Adventures on a New Continent

<Originally posted by Helena Scharf, a CSU student currently studying abroad in Spain. Visit her blog page at;

I don’t even know how to begin. This trip cannot be described with any adjectives I’ve been able to think of, except maybe one: incomparable. Wait, here are a few more: out of a dream, priceless.

The ferry ride across the Straight of Gibraltar was fun. I’ve never been on a ferry (that I can remember), and this boat was big and pretty dang fancy. So packed full of people excited to take a vacation in Morocco, or excited to be going home. And it only took about an hour, and all of a sudden I stepped off the boat onto a new continent. We docked in Ceuta, which is a Spanish territory, so we were still technically in Spain, but it dawned on me that I was standing on African ground. AFRICA, you guys! Never in my life did I dream I’d be in Africa at age 19. I never pictured myself riding a camel through the Sahara, sleeping in Berber tents, or exploring the medina of Fes. And experiencing this stuff of dreams with so many marvelous humans.

We got a tour of Fes the next day, including visiting the markets, a Koranic school, the Bou Inania Madrasa (madrasa is Arabic for any type of educational institution, whether secular or religious), and a Moroccan ceramic workshop, all within the medina (the oldest part of the city). We also visited a tanning shop, actually — where they tan the leather hides of animals to make bags, hats, jackets, wallets, etc. This had beautiful views of the city and the tanning “pots.” Everything about the medina was amazing: the guide we had led us through so many tiny, winding streets — I never would have been able to find my own way around that part of the city!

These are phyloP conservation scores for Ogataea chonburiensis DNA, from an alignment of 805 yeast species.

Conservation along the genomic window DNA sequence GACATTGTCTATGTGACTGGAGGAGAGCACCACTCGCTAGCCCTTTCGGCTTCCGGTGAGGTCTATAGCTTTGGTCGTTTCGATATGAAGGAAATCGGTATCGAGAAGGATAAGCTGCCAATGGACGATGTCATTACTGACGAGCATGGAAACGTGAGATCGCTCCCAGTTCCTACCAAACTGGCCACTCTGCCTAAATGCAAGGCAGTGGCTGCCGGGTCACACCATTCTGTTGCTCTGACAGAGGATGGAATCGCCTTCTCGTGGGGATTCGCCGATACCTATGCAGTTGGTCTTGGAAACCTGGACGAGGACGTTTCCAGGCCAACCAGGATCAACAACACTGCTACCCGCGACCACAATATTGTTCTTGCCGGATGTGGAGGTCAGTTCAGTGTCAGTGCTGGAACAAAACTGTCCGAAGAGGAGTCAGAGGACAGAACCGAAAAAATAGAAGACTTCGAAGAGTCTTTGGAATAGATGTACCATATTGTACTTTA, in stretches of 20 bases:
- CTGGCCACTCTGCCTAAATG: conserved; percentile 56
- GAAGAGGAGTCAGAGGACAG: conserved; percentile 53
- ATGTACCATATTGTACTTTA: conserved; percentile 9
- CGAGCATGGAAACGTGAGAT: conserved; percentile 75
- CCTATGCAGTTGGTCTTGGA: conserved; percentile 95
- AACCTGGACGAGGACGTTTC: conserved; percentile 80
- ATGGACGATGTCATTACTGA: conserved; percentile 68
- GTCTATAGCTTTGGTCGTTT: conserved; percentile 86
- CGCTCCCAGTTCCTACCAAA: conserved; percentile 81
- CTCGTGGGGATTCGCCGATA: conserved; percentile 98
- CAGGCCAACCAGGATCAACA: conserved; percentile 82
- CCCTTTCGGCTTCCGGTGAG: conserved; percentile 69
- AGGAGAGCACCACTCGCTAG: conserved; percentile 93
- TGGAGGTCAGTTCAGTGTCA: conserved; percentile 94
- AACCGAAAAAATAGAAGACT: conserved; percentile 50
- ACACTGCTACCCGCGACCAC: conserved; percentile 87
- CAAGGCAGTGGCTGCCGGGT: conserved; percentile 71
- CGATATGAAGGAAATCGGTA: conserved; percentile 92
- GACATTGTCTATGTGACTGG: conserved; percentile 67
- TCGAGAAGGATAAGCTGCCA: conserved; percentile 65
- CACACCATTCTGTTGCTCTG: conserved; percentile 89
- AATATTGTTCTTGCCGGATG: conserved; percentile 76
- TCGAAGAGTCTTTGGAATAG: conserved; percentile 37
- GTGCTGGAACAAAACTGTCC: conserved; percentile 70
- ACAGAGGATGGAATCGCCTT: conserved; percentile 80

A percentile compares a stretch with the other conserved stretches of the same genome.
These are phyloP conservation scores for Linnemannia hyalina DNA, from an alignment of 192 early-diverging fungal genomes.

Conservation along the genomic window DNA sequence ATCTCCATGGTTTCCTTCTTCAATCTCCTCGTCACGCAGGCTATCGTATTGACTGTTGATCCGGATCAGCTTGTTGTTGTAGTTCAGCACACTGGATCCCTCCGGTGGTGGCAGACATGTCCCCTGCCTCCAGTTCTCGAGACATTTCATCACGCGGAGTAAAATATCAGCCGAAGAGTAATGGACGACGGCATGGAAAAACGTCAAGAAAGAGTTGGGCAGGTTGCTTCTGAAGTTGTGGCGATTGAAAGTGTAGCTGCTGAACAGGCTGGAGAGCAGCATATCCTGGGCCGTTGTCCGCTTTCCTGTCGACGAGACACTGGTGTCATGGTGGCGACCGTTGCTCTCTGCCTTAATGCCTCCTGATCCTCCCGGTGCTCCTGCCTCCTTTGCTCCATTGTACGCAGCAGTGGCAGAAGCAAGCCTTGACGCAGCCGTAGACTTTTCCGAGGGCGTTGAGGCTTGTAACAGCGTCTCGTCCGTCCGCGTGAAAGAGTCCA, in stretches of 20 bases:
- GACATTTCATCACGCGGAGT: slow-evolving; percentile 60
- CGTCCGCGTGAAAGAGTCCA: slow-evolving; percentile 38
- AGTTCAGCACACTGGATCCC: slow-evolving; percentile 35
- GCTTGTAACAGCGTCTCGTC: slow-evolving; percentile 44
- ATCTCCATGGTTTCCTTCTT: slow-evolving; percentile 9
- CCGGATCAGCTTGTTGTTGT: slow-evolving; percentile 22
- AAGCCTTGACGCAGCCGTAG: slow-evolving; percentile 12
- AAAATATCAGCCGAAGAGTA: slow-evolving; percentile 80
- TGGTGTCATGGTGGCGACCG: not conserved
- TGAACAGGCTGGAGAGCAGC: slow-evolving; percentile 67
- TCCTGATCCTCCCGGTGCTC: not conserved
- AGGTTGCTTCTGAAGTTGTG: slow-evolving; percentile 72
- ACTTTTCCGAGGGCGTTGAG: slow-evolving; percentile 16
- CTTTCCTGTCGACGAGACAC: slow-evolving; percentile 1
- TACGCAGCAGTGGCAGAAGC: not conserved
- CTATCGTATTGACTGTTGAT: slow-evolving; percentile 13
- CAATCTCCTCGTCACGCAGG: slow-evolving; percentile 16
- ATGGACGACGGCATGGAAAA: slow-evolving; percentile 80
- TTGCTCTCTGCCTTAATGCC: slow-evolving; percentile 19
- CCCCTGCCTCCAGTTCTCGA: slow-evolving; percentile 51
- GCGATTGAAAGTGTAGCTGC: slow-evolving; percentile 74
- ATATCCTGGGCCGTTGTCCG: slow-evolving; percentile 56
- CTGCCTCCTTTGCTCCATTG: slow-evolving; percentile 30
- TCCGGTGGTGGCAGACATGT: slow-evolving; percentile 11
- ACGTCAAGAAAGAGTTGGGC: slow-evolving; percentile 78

I’m so glad I didn’t bring my wallet into the ceramic shop, because I definitely would have spent unnecessary amounts of money on breakable items… It was fascinating to see the artisans creating the ceramic pots, cooking dishes, and even small tiles for mosaics! Those people are incredibly talented and artistic, and do everything by hand — which most definitely takes a lot of time and effort, as was visible in that beautiful shop.

We arrived for a night’s stay in Erfoud after driving through1915674_1021001714613027_3533652868010686296_n snow in themountains. We stopped in an alpine town called Ifrane to stretch our legs and play in the snow! We threw snowballs, and made tiny snowmen. This was more than amusing: we were playing in the snow just one day before we would be in the desert. What differences!

Then we went to the hotel where we’d leave on camels to ride into the dunes of the Sahara. Most people went on an optional excursion (I didn’t want to pay for it, naturally), and there were only nine of us who just hung out at the hotel until everybody else got back. Then we mounted the c12933020_1021014117945120_8712728948941363360_namels. They’re actually called dromedary camels, because they only have one hump. Camel camels have two.

The next day, we visited Asilah on our way from Fes to Ceuta. Have you ever heard of Chefchaouen? It’s known as the “blue city” in Morocco, because of fully-painted blue streets. We didn’t go to Chefchaouen, but Asilah also had some stunning blues and greens. I couldn’t stop myself from taking a photo of nearly every door. But I only saved the ones I truly fell in love with 😉12919713_1021017577944774_7383848976367415768_n

I don’t think I’ve felt so many feelings in so little time. I don’t think I’ve fallen in love with so many people in so little time. This experience was more than I can express with words, actions or photos.




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